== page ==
Tori Compton was willing to endure whatever was necessary to complete her science project.
Compton, a fifth grader at North East Elementary School, got sprayed with soda more than once while watching the impact of dropping a Mentos candy into various brands of soft drinks.
Her fellow fifth grader, Trista Graham, learned a whole new concept when creating her project, a balloon hovercraft. "I learned that friction can hold a hovercraft back. I never knew there was such a thing as friction," said Graham. She spent a day completing her experiment and then an additional three or four days putting it together on a display board. "I'm proud of it, It's the first time I did a science project," she said.
These fifth graders were just two of the school's 37 science project creators this year.
Science Fair is a rich tradition at the school. It was started by Catherine Benjamin and Susan Carr in 1993. It's a voluntary program open to students in kindergarten through fifth grade. Judges volunteer to look at the projects and question students. This year, the judges were from within the school system. Retired teachers also returned to help. Students are introduced to science projects during five after school sessions. Organizer Marian Martino explained that during those sessions students could ask questions, receive assistance regarding research hints and tips and more. They also were given display boards free of charge. The school funds the boards.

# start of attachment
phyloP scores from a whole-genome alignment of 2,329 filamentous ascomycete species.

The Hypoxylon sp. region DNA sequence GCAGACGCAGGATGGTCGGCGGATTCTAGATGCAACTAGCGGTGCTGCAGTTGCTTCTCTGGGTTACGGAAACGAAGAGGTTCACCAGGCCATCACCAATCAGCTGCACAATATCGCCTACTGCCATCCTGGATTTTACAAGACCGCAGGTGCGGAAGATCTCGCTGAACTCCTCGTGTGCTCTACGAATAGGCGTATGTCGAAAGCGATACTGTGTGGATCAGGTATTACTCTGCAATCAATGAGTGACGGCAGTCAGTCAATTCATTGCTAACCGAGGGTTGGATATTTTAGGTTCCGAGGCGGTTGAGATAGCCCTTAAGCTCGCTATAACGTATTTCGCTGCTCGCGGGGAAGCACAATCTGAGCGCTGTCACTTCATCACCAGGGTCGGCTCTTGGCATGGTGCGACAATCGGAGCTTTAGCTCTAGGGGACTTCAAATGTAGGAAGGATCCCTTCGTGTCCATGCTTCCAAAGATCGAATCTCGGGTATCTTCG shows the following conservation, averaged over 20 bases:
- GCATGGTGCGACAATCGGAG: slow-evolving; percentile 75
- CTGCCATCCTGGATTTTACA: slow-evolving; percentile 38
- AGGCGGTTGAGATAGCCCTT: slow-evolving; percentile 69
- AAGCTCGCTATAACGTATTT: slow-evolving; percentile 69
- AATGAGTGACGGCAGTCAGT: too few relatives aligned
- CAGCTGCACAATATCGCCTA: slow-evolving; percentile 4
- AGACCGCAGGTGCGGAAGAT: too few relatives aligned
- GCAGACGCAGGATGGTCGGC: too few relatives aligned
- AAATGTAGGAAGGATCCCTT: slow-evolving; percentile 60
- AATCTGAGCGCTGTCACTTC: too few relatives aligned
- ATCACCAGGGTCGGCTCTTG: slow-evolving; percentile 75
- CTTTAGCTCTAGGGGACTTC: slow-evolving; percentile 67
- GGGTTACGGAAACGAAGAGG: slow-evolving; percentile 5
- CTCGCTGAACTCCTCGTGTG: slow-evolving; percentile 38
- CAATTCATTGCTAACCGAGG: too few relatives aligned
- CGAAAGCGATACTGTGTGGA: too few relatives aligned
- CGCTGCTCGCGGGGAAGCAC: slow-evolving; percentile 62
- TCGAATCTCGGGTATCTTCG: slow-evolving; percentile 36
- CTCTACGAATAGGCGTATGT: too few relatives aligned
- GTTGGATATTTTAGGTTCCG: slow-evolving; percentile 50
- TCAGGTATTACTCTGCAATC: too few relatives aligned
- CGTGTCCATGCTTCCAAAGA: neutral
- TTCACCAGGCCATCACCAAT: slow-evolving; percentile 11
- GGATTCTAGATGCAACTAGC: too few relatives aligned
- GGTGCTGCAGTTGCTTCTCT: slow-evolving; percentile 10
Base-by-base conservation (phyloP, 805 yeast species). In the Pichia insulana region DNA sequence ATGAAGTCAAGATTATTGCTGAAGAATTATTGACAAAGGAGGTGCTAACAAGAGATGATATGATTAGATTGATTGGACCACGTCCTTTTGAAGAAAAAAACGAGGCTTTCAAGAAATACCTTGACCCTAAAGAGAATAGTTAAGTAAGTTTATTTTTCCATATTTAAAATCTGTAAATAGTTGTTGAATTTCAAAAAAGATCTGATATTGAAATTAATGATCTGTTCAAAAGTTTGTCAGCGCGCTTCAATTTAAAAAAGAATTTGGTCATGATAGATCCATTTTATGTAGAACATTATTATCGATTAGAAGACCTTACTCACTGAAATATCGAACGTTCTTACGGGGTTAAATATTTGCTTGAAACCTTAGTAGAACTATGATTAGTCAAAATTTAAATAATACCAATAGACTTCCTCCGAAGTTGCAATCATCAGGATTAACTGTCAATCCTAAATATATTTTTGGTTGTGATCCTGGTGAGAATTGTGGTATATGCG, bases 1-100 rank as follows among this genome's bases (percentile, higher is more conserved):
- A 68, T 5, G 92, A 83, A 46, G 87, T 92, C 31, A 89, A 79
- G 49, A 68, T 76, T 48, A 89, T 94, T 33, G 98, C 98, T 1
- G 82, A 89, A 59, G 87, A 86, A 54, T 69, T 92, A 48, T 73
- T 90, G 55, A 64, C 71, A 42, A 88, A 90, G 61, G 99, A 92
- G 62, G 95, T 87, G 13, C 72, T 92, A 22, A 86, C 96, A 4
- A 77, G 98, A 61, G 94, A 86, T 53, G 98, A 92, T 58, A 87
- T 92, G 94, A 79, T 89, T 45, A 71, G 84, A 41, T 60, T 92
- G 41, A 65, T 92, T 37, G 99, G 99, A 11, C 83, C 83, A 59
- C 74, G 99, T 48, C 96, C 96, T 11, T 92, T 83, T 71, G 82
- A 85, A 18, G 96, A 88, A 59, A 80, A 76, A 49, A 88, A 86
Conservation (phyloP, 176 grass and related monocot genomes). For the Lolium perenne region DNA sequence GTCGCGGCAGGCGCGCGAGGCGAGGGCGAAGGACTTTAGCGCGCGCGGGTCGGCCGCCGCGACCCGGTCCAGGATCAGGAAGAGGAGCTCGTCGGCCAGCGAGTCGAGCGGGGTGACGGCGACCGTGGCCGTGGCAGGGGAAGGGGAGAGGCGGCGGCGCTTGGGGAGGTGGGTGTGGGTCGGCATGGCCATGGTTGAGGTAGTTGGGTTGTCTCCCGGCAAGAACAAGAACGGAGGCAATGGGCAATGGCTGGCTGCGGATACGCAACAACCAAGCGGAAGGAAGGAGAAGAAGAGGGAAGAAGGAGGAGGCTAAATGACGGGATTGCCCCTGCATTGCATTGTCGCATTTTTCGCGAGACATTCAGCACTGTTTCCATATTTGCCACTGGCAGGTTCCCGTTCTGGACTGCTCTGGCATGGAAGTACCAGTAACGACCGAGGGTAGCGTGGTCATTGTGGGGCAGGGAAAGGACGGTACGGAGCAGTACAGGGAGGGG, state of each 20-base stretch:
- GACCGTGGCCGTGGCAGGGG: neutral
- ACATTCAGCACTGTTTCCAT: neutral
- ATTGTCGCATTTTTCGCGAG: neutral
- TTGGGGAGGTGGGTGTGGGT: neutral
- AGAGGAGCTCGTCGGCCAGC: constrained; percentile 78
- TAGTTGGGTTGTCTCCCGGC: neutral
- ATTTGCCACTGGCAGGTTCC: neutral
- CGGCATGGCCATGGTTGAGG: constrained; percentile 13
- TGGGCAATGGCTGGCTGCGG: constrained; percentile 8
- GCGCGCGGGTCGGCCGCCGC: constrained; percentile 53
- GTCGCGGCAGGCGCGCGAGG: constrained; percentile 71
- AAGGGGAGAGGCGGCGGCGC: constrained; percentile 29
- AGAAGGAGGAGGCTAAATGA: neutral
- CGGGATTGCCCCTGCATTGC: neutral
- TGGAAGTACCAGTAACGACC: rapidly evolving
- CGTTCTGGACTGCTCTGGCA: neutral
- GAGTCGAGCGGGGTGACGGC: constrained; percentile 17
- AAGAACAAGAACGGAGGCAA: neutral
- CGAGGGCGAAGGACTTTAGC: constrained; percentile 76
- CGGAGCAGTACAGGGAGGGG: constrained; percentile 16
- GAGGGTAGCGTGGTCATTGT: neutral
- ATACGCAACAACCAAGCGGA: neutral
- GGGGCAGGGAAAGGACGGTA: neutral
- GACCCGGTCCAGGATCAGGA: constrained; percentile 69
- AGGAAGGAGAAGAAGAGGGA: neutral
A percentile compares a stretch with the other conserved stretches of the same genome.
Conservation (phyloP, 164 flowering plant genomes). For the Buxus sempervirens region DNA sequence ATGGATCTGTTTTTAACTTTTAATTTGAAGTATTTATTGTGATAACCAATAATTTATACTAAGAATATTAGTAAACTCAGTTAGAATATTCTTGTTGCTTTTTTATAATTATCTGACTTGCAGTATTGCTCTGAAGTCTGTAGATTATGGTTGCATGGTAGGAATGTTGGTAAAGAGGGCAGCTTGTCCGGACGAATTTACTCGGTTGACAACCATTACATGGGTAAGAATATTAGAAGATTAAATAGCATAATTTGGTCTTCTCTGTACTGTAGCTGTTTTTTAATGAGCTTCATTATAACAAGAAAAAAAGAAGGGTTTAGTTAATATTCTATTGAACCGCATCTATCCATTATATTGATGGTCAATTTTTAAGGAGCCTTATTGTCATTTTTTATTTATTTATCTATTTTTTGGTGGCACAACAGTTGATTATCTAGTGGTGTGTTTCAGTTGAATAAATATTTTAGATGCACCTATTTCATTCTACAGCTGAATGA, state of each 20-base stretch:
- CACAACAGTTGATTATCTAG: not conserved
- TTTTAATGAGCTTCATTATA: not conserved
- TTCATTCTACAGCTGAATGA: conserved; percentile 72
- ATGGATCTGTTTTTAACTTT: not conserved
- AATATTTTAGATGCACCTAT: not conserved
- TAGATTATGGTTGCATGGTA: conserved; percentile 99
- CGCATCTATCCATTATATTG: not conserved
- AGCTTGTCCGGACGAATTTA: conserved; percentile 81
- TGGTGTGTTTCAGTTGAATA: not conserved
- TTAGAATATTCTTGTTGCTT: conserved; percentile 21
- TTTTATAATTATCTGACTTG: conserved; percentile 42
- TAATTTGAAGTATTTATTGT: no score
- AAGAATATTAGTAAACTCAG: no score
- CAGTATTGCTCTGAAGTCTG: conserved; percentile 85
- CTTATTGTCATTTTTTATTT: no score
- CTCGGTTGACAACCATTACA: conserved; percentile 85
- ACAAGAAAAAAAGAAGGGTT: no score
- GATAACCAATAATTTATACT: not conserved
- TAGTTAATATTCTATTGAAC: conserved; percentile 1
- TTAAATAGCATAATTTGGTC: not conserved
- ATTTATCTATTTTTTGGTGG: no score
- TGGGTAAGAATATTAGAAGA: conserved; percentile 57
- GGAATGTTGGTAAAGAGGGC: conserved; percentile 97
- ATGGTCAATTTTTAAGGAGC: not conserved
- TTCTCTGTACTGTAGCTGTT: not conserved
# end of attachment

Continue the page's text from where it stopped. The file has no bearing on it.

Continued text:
Each student who participated received a blue ribbon to wear in school. There was also an evening awards ceremony to which parents were invited. Prizes were presented courtesy of the PTO.
Students who opted not to participate in the science fair received motivation to participate in the future. Each class also view the fair. The scope of projects was broad-based. Some of the projects using a lemon to power a light bulb, how a doorbell rings, germs, the amount of sugar in popular beverages, clean energy, untangling doll hair, clock made from a potato, and more.